How is Inflation Impacting the Cost of Divorce?

Richard Allan
October 4, 2023
How is Inflation Impacting the Cost of Divorce?

Even when it's amicable, getting a divorce is rarely a simple process. It can take a toll on both your mental and physical health, your plans for the future, your children — and your wallet. Forbes estimates the average cost of a divorce in the U.S. runs between $15,000 and $20,000. 

If you are also dealing with disputes over things like child custody or property, the price tag can hit the six-figure mark. But these days, even those who aren't going through explosive court proceedings are being hit by ballooning expenses due to soaring inflation. In this article, we will explore how the 'trickle-down' effect of inflation is impacting the cost of divorce.

How Much Does It Cost to File For a Divorce in Each State?

State Average Filing Fees Other Divorce Costs and Attorney Fees
Alabama $400 ($50 admin fee) Average fees: $10,000
Alaska $250 Average fees: $10,000+
Arizona $280 Average fees: $10,000+
Arkansas $165 Average fees: $8,000+
California $435 Average fees: $14,000
Colorado $230 Average fees: $11,000+
Connecticut $360 Average fees: $12,000+
Delaware $165 Average fees: $12,000+
District of Columbia (Washington D.C.) $80 Average fees: $10,000
Florida $409 Average fees: $10,000+
Georgia $400 Average fees: $11,000+
Hawaii $215 (without minor children), $265 (with minor children) Average fees: $9,000+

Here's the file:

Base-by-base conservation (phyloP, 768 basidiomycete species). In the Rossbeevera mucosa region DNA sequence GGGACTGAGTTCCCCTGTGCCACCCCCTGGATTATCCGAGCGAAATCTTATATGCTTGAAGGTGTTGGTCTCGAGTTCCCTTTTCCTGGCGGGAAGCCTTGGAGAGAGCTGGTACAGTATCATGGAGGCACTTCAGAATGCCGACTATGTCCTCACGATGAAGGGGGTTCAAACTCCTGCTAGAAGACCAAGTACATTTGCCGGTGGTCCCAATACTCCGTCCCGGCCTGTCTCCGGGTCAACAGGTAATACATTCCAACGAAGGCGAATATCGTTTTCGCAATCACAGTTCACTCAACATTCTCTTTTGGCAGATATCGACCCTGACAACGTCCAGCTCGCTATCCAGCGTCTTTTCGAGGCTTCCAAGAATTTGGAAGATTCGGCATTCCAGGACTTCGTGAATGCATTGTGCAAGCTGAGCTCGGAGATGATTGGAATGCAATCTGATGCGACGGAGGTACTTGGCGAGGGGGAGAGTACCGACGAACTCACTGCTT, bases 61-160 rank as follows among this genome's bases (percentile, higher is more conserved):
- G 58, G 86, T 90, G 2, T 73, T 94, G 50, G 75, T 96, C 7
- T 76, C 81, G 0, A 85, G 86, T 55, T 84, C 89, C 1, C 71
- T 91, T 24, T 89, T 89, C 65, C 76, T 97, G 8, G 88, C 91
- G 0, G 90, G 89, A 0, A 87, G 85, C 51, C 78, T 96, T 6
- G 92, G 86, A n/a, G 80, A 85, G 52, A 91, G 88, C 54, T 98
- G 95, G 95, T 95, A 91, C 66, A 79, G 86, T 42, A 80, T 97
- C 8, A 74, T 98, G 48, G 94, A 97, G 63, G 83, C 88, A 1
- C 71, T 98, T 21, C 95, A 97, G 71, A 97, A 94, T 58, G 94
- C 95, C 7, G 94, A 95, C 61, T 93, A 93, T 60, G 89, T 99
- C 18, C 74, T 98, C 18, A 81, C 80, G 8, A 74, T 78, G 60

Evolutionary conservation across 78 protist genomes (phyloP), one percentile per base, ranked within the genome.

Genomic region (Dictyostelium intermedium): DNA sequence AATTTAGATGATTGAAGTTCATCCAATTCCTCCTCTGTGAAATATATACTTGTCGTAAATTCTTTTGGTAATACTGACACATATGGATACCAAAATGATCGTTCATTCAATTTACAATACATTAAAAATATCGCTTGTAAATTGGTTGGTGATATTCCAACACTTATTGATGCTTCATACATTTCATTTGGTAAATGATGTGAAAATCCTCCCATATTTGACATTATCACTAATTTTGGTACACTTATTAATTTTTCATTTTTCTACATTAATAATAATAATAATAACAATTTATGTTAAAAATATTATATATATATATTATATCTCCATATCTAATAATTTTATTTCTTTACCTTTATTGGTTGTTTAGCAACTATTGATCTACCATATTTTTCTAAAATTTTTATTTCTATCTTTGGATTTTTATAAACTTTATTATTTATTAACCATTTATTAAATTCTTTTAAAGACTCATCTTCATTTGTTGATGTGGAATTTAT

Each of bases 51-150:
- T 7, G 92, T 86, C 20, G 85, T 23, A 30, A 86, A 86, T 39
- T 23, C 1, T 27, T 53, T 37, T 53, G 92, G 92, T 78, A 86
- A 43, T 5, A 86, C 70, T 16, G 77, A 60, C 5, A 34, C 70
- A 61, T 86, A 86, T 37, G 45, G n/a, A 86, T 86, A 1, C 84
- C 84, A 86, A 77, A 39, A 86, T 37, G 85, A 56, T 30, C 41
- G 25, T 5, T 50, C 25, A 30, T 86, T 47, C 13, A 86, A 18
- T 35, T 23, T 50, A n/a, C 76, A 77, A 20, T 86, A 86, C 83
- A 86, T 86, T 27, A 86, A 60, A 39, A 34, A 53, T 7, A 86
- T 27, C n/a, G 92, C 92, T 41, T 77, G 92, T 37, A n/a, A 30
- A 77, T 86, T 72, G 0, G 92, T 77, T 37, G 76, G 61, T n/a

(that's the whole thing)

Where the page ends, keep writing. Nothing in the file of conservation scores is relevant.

Idaho $154 (without minor children), $207 (with minor children) Average fees: $8,000+
Illinois $334 (District specific) Average fees: $10,000+
Indiana $157 Average fees: $9,000
Iowa $185 Average fees: $9,000+
Kansas $400 Average fees: $8,000+
Kentucky $148 (without an attorney), $153 (with an attorney) Average fees: $8,000+
Louisiana $150 to $250 Average fees: $10,000
Maine $120 Average fees: $8,000+
Maryland $165 Average fees: $11,000
Massachusetts $200 Average fees: $12,000+
Michigan $175 (without minor children), $255 (with minor children) (District specific) Average fees: $10,000+
Minnesota $365 Average fees: $9,000
Mississippi $400 Average fees: $8,000+
Missouri $133.50 (without minor children), $233.50 (with minor children) (District specific) Average fees: $10,000+
Montana $170 Average fees: $6,000+
Nebraska $158 Average fees: $8,000+
Nevada $217 (first appearance), $299 (joint petition) Average fees: $10,000+
New Hampshire $400 Average fees: $9,000+
New Jersey $300 Average fees: $12,000+
New Mexico $137 Average fees: $6,500+
New York $335 Average fees: $13,500+
North Carolina $75 (absolute divorce), $150 (for civil cases in district court) Average fees: $10,000+
North Dakota $80 Average fees: $8,000+
Ohio $350 (District specific) Average fees: $9,000+
Oklahoma $183 Average fees: $9,000+
Oregon $301 Average fees: $10,000
Pennsylvania $201.75 Average fees: $11,000+